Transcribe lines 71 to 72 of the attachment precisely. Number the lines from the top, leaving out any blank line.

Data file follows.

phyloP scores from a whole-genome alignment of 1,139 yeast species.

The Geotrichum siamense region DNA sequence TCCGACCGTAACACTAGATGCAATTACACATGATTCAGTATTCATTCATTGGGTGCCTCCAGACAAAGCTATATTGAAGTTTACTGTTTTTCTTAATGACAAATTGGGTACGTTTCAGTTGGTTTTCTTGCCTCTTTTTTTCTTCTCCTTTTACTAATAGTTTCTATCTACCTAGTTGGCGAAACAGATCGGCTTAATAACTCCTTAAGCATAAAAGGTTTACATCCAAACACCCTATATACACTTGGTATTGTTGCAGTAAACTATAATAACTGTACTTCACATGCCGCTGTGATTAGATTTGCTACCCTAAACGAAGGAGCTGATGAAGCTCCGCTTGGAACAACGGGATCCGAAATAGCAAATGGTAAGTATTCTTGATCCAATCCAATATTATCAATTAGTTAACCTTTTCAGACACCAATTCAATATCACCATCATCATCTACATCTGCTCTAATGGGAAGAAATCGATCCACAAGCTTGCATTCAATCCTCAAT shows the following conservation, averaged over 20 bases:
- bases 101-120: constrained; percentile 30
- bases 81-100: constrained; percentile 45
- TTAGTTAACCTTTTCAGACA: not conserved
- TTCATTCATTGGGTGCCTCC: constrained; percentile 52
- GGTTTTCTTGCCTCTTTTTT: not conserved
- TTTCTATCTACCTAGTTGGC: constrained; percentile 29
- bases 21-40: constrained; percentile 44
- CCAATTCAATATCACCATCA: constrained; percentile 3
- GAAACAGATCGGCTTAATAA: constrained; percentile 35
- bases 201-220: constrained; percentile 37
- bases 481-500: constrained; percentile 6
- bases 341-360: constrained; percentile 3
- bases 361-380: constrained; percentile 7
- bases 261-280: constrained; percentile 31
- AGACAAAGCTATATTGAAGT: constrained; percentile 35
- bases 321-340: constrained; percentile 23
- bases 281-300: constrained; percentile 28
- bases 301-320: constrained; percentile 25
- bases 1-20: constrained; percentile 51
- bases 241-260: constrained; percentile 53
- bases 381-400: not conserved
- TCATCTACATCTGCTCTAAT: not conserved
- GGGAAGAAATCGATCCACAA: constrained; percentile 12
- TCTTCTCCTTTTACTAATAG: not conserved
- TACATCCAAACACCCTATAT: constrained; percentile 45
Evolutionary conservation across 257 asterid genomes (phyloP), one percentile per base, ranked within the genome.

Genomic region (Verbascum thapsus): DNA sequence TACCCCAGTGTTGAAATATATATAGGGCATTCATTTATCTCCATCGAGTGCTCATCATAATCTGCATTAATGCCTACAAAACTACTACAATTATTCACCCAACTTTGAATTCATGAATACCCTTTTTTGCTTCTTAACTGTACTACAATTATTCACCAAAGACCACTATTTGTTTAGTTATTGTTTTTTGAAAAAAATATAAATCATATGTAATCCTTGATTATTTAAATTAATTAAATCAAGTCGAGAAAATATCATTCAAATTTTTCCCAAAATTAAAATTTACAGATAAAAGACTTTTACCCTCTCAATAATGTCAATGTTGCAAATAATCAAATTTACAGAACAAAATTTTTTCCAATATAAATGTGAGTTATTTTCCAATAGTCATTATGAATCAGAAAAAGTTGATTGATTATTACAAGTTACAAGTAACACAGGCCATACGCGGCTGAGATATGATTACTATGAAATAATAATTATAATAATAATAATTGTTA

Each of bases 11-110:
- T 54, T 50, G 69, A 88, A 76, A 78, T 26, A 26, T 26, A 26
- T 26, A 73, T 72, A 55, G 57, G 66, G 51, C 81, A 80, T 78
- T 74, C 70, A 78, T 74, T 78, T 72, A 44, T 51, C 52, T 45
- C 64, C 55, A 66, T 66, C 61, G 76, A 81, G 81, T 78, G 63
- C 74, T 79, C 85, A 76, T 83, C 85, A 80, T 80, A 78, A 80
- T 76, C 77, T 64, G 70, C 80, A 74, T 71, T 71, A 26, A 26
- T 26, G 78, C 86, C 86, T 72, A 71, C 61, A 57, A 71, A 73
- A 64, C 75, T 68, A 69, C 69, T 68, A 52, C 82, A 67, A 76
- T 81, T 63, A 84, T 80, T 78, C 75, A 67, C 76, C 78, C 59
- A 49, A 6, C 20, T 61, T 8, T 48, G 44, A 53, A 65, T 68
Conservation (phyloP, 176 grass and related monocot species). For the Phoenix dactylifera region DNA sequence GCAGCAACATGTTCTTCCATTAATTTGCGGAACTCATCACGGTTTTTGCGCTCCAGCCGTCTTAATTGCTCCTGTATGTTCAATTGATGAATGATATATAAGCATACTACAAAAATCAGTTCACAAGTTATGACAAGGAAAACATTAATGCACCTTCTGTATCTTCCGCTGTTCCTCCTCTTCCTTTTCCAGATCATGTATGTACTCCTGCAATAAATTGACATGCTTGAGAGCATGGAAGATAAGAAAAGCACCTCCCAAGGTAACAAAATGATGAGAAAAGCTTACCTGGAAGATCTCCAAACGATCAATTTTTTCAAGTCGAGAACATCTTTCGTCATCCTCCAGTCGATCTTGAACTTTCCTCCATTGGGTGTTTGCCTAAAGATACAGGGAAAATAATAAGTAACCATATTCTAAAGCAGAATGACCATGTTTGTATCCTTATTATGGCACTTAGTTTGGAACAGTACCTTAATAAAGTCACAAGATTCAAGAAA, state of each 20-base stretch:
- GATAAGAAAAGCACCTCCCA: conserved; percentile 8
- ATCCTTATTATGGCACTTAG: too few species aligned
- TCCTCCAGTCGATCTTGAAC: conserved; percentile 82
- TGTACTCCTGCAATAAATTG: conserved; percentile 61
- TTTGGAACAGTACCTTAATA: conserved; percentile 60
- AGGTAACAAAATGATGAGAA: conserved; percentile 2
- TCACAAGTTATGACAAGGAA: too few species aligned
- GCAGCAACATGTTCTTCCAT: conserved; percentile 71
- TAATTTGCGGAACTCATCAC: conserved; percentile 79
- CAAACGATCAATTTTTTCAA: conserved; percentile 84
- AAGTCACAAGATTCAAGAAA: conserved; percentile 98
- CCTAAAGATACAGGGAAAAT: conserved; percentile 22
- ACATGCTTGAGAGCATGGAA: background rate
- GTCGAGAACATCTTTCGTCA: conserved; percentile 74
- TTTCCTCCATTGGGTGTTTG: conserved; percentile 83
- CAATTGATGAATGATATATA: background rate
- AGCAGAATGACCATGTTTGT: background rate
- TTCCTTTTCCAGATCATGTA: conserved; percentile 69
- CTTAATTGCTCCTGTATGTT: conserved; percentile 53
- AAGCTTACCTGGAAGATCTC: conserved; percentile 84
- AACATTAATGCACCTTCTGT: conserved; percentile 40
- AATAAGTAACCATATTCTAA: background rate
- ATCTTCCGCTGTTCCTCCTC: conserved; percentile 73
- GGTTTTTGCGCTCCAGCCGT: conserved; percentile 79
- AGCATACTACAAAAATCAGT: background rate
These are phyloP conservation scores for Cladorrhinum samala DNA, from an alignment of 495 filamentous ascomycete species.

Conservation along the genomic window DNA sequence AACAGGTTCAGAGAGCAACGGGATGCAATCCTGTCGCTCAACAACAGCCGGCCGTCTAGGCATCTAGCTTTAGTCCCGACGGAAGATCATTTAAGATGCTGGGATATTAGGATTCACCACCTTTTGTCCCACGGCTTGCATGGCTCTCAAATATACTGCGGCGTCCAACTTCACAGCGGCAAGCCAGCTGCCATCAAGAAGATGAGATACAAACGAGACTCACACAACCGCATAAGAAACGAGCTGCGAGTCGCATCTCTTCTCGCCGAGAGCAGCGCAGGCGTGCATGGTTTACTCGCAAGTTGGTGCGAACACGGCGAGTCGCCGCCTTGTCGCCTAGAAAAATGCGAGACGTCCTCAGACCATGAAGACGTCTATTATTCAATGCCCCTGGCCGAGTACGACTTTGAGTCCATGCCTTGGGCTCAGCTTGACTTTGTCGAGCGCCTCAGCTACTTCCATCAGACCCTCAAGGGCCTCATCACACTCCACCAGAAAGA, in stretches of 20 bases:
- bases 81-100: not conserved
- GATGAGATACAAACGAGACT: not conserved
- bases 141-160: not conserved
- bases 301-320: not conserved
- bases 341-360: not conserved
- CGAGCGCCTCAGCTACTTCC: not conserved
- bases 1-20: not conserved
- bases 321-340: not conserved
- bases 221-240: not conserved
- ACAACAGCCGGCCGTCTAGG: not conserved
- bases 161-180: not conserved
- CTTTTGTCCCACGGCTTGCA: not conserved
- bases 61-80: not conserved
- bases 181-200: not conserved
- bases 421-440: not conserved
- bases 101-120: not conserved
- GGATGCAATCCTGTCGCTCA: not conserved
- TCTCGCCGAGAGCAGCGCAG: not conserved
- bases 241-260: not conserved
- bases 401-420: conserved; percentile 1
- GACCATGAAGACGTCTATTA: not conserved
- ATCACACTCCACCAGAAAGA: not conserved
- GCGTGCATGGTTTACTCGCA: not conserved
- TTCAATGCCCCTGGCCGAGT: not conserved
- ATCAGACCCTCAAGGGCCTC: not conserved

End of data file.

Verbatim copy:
- bases 141-160: not conserved
- bases 301-320: not conserved